Even drivers with local knowledge can be caught out during heavy downpours
Driving in wet conditions can be hazardous and even drivers with local knowledge can be caught out during heavy downpours, as the most modern road surface is still susceptible to standing water.
Standing water creates a potential aquaplaning hazard as well as reducing visibility.
Take it easy through standing water and if the steering does become unresponsive due to the rain, ease off the accelerator and slow down gradually.
Only attempt to drive through flood water if you know it's not too deep and maintain a steady, slow speed to avoid creating a bow wave. The air intake on many cars is low down at the front and just an egg cupful of water in the combustion chamber is enough to wreck an engine.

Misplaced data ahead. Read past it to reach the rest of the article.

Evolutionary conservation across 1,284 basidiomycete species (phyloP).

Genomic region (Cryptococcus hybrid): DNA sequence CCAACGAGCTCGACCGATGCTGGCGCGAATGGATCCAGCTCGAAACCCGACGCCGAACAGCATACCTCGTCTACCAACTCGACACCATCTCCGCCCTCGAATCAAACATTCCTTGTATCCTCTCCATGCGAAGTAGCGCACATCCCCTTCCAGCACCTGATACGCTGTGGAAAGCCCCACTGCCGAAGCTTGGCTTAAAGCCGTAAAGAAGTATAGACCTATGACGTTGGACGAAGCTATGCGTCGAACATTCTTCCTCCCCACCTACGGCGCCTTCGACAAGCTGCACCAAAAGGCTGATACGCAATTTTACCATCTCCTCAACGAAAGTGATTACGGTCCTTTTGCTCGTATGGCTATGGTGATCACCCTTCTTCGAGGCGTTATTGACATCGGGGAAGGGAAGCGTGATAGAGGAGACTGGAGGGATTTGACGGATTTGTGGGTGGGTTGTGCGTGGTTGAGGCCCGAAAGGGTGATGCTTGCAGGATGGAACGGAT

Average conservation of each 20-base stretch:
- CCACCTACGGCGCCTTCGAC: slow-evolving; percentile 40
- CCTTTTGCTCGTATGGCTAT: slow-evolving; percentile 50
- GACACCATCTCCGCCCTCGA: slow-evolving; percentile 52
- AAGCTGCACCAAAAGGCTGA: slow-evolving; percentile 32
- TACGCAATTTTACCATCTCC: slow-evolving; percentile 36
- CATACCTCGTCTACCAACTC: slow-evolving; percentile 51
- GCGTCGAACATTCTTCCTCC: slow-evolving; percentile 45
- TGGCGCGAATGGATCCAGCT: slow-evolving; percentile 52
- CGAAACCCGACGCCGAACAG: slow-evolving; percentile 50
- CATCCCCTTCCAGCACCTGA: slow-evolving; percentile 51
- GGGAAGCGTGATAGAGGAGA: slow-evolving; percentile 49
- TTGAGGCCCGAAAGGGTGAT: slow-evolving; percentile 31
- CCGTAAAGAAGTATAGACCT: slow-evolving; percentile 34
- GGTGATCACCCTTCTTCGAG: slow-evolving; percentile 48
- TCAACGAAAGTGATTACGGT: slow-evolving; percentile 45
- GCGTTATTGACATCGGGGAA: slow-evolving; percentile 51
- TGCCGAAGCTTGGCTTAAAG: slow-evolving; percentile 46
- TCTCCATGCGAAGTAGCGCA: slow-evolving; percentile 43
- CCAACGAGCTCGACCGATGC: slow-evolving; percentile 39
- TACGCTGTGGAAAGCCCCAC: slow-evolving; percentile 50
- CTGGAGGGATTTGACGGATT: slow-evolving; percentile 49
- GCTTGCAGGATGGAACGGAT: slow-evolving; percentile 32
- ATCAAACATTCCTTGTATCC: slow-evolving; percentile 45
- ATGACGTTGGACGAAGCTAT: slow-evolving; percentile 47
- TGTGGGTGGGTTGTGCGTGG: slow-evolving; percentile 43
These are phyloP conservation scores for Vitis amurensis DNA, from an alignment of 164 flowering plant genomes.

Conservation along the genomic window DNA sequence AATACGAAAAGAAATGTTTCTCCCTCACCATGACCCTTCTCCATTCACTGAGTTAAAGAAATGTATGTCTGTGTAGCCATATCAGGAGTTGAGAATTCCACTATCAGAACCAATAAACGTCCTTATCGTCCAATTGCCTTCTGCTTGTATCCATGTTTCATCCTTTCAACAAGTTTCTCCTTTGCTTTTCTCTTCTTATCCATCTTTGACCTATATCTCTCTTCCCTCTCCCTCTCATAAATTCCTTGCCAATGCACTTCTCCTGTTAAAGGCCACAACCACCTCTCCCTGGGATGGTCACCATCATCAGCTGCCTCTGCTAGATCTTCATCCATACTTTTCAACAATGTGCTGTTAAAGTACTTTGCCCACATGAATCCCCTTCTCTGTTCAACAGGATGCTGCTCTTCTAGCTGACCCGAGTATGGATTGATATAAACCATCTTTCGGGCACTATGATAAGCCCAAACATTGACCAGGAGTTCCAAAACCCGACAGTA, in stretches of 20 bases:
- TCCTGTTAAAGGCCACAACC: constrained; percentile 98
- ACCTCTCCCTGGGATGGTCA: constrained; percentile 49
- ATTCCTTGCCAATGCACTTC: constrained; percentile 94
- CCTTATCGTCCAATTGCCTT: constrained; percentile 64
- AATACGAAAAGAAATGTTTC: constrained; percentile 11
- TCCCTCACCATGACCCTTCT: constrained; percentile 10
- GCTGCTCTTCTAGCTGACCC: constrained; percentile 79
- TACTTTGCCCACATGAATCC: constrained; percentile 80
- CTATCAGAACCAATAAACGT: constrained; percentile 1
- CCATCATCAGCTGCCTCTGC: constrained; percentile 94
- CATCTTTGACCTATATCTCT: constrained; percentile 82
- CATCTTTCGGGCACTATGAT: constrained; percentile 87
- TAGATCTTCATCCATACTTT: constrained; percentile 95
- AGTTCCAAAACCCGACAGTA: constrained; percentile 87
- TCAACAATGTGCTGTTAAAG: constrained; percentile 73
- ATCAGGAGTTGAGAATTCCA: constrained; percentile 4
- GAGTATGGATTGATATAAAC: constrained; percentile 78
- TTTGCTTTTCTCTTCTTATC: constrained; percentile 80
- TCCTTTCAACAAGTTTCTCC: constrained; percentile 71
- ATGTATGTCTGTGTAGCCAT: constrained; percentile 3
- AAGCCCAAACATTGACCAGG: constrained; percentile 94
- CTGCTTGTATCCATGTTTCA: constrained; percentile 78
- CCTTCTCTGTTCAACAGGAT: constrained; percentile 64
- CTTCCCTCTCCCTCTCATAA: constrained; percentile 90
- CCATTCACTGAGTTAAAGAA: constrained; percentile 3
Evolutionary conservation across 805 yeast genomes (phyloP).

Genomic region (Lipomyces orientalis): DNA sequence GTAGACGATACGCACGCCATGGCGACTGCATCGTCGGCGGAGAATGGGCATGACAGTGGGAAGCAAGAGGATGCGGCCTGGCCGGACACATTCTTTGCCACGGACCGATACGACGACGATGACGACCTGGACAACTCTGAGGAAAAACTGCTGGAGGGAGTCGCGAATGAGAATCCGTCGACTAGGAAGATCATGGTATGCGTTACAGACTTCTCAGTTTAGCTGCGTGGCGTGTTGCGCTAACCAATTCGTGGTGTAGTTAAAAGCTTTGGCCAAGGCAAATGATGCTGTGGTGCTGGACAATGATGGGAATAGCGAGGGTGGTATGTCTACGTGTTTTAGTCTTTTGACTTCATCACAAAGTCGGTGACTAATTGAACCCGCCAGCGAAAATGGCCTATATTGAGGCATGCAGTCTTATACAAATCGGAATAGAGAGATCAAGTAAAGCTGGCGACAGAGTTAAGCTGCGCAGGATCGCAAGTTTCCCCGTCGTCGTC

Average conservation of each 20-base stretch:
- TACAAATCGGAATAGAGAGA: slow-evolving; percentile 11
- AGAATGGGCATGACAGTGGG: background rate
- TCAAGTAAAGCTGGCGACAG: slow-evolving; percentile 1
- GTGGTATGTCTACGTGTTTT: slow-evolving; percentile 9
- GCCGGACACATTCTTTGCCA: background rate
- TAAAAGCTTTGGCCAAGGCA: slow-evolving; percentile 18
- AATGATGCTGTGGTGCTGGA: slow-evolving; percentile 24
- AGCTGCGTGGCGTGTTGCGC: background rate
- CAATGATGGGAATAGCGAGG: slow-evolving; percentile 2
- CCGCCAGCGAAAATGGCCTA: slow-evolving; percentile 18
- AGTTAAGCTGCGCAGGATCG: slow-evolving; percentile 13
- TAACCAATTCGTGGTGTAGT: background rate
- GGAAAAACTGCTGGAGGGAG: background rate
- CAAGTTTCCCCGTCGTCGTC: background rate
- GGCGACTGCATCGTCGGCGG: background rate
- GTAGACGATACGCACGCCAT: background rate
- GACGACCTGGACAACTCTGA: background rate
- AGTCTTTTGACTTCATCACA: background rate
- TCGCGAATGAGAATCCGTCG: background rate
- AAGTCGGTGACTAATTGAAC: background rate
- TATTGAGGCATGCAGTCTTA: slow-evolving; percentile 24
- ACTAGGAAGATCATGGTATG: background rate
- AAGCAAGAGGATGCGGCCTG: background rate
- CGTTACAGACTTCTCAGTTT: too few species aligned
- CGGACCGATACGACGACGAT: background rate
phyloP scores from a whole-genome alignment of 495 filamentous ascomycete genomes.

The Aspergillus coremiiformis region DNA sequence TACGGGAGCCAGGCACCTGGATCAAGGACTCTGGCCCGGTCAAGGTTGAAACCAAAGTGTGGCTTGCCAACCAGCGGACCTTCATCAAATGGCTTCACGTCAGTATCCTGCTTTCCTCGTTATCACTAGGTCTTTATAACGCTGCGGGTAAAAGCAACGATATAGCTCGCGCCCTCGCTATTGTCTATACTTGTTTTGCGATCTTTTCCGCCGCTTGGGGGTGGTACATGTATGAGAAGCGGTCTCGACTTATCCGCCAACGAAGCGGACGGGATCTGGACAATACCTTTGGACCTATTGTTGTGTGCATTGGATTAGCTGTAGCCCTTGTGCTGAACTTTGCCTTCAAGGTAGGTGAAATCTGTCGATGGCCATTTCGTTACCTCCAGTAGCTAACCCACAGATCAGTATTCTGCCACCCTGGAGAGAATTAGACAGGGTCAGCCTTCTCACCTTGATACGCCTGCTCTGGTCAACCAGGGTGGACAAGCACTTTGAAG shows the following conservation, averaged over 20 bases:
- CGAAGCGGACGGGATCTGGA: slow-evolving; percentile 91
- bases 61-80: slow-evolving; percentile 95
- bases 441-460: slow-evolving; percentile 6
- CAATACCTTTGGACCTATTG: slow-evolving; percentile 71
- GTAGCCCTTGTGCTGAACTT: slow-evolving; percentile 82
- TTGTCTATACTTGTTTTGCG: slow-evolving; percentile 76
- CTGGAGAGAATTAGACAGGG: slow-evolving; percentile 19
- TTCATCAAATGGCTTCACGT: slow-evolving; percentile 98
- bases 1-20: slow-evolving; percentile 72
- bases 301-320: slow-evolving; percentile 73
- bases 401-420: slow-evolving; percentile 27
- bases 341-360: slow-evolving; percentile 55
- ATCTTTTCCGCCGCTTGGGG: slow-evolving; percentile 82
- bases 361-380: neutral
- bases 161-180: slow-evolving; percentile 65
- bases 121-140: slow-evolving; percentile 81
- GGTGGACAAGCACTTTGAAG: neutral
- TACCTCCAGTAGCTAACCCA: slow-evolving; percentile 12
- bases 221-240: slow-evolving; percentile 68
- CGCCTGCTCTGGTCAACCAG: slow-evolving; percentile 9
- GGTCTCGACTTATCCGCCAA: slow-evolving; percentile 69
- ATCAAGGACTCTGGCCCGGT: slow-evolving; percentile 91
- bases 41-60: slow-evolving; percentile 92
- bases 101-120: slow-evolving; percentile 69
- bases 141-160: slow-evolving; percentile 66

Water doesn't compress and the piston in effect hits a wall, bending or breaking a con rod. Driving fast - even if the intake's above the water level - could cause water to be ingested.
If you break down in heavy rain don't prop the bonnet open while you wait for the patrol to arrive. The engine will be more difficult to start again if the electrics are all rain-soaked.
Don't enter flood water that is moving or more than 10cm (4 inches) deep.
Allow oncoming traffic to pass first and drive slowly and steadily to avoid creating a bow wave. Test your brakes as soon as you can after leaving the water.
Don't try driving through fast-moving water, such as at a flooded bridge approach – your car could easily be swept away.
Slow down and try to avoid standing water if you can.
As you drive slowly through standing water, use a low gear so the engine rev's are higher; water in the exhaust could otherwise damage the catalytic convertor.
Don’t assume that a ford is always safe to cross just because the road goes into the river on one side and comes out on the other. The depth of the water at a ford, and its flow rate, will change with the weather.
(updated 15 April 2015)